In this context, Michael Sandel's new book, What Money Can't Buy: The Moral Limits of Markets, provides an excellent perspective on how pricing human behaviour and responses runs the risk of crowding out other values. Jonathan Last has an excellent review of the book, where he writes,
Today you can purchase your way out of waiting in line for rides at many amusement parks. There are express lanes that allow us to buy our way out of traffic. Many schools now "incentivize" performance, paying students if they read books or do well in school; some schools now sell ads on children's report cards. Cities routinely sell advertising space on public property, ranging from parks and municipal buildings to police cars. In each of these cases, long-held ideas about inherent worth and common ownership have been displaced by the simple morality of the market. 
He quotes Sandel's assessment of market driven morality,
Markets don't only allocate goods, they also express and promote certain attitudes toward the goods being exchanged... When we decide that certain goods may be bought and sold, we decide, at least implicitly, that it is appropriate to treat them as commodities.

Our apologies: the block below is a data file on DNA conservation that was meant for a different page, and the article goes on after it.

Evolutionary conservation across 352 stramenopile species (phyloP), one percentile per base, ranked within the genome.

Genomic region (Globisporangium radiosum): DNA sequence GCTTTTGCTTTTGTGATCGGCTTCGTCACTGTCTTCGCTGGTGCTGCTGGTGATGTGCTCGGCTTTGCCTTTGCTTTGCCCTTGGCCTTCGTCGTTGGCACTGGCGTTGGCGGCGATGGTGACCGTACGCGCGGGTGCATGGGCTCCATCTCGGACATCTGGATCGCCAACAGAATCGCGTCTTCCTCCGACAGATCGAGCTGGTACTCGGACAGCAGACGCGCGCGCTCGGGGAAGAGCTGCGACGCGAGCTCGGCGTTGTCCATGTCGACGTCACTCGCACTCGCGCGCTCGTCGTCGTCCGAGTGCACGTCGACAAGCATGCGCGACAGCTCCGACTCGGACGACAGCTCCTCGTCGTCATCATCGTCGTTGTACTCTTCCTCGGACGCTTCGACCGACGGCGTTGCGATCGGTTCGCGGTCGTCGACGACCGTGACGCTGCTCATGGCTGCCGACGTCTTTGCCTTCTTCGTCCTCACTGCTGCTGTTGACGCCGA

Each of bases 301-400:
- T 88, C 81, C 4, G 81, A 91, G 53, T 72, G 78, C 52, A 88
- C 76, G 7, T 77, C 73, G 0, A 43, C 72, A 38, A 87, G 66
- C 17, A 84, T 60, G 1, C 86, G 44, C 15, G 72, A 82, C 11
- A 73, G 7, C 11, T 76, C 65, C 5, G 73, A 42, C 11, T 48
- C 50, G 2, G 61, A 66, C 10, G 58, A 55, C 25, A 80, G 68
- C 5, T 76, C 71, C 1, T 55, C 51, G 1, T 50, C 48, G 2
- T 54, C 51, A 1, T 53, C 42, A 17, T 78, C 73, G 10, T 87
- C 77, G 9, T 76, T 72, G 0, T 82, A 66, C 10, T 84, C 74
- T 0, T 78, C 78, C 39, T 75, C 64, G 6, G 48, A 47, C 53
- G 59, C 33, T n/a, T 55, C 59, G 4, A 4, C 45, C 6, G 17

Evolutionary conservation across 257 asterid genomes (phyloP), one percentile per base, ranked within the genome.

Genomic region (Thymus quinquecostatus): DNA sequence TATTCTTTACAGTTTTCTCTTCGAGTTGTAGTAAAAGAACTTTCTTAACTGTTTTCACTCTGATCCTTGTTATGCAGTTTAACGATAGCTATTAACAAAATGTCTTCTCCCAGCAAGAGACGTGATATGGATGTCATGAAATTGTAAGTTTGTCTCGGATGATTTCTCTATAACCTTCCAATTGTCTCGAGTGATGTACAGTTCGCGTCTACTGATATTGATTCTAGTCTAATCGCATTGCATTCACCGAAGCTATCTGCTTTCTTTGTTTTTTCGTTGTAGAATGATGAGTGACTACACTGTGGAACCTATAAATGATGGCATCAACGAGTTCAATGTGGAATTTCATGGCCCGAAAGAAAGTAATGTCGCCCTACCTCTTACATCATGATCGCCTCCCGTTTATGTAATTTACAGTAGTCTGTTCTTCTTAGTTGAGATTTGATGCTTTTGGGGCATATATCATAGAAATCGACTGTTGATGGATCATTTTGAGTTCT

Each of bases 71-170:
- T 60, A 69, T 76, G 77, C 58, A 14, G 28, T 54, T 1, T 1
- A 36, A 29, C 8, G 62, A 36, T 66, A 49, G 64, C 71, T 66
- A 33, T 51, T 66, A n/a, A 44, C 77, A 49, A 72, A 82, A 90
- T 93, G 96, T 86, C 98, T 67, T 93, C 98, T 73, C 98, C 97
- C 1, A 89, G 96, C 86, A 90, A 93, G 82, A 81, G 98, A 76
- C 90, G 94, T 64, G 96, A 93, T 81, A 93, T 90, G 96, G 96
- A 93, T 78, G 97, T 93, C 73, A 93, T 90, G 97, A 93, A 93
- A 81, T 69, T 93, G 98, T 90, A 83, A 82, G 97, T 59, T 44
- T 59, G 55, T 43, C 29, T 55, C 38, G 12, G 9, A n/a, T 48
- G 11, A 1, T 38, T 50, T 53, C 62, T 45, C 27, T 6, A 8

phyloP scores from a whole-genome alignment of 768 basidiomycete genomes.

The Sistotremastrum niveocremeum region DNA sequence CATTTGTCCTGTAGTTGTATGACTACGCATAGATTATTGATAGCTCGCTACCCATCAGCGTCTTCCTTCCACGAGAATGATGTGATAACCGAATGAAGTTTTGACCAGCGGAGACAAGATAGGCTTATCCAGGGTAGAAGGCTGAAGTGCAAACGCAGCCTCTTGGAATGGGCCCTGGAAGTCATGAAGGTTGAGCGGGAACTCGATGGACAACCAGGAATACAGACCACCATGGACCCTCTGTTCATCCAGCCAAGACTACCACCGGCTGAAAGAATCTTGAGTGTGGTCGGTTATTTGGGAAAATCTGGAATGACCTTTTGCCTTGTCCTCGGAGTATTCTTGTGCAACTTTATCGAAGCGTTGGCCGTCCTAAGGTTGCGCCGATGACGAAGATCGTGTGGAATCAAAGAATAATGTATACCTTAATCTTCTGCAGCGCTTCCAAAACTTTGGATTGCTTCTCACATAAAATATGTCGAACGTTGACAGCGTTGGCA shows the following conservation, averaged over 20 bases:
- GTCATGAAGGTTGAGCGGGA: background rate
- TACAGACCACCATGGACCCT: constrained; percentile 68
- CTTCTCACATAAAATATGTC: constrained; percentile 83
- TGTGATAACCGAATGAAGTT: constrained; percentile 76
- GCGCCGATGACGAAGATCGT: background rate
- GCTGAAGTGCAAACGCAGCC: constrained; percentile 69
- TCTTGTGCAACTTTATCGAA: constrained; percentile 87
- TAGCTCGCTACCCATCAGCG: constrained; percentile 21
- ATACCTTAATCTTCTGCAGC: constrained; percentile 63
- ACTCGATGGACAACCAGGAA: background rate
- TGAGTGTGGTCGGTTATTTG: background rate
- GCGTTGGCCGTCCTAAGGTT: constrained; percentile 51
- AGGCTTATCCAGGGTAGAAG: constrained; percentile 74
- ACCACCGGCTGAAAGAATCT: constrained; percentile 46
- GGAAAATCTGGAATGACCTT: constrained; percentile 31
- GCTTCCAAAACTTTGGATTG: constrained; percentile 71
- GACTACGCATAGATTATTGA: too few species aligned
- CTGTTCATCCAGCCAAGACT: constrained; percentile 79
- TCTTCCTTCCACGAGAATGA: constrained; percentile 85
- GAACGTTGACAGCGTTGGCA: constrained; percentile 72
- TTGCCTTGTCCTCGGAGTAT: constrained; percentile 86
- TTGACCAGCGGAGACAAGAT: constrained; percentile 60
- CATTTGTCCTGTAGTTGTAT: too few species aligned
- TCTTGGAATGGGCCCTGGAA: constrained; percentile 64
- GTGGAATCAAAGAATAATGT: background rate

Prof Sandel raises questions about the effect of such marketization on democracy itself,  
At a time of rising inequality, the marketization of everything means that people of affluence and people of modest means lead increasingly separate lives. We live and work and shop and play in different places. Our children go to different schools. You might call it the skyboxification of American life. It's not good for democracy, nor is it a satisfying way to live. Democracy does not require perfect equality, but it does require that citizens share in a common life. What matters is that people of different backgrounds and social positions encounter one another, and bump up against one another, in the course of everyday life. For this is how we learn to negotiate and abide our differences, and how we come to care for the common good.

The issues raised by Prof Sandel have enromous significance for our society today. If the creeping influence of markets and its touchstone of utility maximization crowds-out individual values and social norms, then we are not far from an age where man would move from being a "social" to a "monetary" animal. Its aggregate consequences would be far from benign.

Votes would be bought and sold, criminals would purchase their way out of jails, college seats would be auctioned off, policy decisions would be purchased based on donations made to parliamentarians and ministers, and so on. Further, it would be no longer anathema to let the poor suffer or even die for lack of access to medical care, or keep lowering taxes on the rich, or provide tax concessions to businesses while loathing welfare subsidies to the indigent, and so on. 

1 comment:

KP said...

Dear Gulzar,

Thank You for a nice post, that looks at the 'marketization' of everything - or what I think is - markets as the arbiter of all social choice.

The last paragraph is far less hypothetical that we may want to believe.

regards, KP.